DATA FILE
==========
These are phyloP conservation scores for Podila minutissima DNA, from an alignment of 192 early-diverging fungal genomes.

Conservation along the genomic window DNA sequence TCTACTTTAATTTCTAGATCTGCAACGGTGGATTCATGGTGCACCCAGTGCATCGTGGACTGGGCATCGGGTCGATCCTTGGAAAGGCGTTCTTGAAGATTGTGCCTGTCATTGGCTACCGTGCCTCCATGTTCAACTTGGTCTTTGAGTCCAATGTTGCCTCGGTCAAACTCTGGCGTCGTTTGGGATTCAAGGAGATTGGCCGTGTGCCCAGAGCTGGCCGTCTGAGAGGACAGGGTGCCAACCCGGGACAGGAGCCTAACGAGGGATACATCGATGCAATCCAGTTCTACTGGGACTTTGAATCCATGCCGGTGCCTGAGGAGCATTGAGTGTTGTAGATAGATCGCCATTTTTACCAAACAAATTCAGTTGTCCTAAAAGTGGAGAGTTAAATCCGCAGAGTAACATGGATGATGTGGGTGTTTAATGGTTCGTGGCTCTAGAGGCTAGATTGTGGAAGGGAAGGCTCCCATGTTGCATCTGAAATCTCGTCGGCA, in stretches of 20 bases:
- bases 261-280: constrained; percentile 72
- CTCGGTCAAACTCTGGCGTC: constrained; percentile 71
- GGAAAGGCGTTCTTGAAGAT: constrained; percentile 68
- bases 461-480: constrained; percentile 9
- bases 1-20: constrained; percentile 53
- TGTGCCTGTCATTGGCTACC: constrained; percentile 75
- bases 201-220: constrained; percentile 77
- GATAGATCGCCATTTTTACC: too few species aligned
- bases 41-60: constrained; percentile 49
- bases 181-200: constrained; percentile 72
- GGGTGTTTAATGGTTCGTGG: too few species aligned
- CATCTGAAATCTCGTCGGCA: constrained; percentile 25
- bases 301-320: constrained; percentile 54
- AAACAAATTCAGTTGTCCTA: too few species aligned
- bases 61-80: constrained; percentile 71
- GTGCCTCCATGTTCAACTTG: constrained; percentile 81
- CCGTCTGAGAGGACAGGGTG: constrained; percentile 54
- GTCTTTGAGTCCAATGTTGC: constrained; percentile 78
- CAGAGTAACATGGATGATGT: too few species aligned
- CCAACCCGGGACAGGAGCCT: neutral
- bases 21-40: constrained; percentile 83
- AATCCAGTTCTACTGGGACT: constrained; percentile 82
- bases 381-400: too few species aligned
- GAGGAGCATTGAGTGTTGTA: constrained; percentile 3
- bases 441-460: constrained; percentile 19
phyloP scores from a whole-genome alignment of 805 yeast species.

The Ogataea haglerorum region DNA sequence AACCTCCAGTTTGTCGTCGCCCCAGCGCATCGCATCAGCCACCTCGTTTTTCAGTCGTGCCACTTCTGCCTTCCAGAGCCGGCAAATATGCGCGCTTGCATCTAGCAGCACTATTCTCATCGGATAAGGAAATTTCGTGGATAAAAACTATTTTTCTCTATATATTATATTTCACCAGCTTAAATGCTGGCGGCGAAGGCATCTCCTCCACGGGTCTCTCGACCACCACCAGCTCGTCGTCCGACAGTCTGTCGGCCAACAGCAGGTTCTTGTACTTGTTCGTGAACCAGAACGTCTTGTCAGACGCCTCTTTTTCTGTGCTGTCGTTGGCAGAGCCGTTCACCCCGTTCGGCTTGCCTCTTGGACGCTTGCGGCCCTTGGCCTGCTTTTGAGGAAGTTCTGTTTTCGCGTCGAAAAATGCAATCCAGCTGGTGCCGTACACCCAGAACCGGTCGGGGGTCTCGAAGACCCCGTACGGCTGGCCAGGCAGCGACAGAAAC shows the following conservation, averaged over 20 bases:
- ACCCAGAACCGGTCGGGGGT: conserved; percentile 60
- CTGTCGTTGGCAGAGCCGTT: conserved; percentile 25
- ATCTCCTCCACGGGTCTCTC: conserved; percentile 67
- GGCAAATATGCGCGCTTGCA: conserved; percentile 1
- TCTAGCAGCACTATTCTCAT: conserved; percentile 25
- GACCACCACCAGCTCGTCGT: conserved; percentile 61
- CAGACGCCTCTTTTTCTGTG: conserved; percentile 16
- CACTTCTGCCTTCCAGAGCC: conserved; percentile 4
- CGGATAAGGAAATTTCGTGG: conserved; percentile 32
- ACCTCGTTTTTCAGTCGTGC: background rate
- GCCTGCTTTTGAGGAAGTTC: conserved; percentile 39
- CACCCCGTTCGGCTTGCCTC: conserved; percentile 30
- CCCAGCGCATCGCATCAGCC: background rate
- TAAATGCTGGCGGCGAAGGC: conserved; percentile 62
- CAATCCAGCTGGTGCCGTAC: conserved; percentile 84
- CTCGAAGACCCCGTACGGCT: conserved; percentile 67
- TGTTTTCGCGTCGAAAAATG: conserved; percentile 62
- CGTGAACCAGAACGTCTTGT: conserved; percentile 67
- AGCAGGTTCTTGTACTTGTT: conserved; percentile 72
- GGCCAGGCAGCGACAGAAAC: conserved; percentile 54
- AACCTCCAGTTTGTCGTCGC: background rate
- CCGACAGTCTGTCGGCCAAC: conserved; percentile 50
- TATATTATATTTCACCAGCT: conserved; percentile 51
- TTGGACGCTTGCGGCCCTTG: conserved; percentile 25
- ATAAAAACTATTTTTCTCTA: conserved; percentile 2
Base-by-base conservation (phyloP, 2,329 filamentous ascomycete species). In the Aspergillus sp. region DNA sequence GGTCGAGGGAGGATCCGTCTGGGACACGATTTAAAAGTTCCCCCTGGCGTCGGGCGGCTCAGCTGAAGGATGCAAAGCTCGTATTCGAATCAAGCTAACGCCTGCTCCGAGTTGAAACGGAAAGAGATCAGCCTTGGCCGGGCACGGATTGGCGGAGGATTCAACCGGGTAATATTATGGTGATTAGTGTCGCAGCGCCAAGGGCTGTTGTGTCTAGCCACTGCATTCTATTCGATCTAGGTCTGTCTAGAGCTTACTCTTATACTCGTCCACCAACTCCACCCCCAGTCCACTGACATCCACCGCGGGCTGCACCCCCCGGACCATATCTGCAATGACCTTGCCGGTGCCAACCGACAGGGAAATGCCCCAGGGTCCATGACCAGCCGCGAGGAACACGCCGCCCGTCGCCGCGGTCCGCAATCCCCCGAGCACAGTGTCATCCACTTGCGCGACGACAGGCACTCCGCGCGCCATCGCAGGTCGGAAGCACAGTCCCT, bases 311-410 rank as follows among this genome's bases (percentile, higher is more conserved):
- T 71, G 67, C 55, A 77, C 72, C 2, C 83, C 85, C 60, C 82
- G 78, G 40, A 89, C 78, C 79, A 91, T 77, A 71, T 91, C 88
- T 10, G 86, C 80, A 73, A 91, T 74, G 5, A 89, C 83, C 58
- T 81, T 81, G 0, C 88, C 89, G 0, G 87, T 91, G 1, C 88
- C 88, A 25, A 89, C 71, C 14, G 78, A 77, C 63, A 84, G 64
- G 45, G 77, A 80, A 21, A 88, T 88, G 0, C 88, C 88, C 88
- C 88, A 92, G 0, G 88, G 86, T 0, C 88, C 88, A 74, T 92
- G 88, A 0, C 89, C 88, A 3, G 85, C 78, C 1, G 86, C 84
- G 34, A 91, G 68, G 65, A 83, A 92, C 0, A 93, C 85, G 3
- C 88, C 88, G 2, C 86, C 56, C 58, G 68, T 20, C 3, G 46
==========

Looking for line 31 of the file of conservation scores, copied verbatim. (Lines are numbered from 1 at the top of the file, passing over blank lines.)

- CTGTCGTTGGCAGAGCCGTT: conserved; percentile 25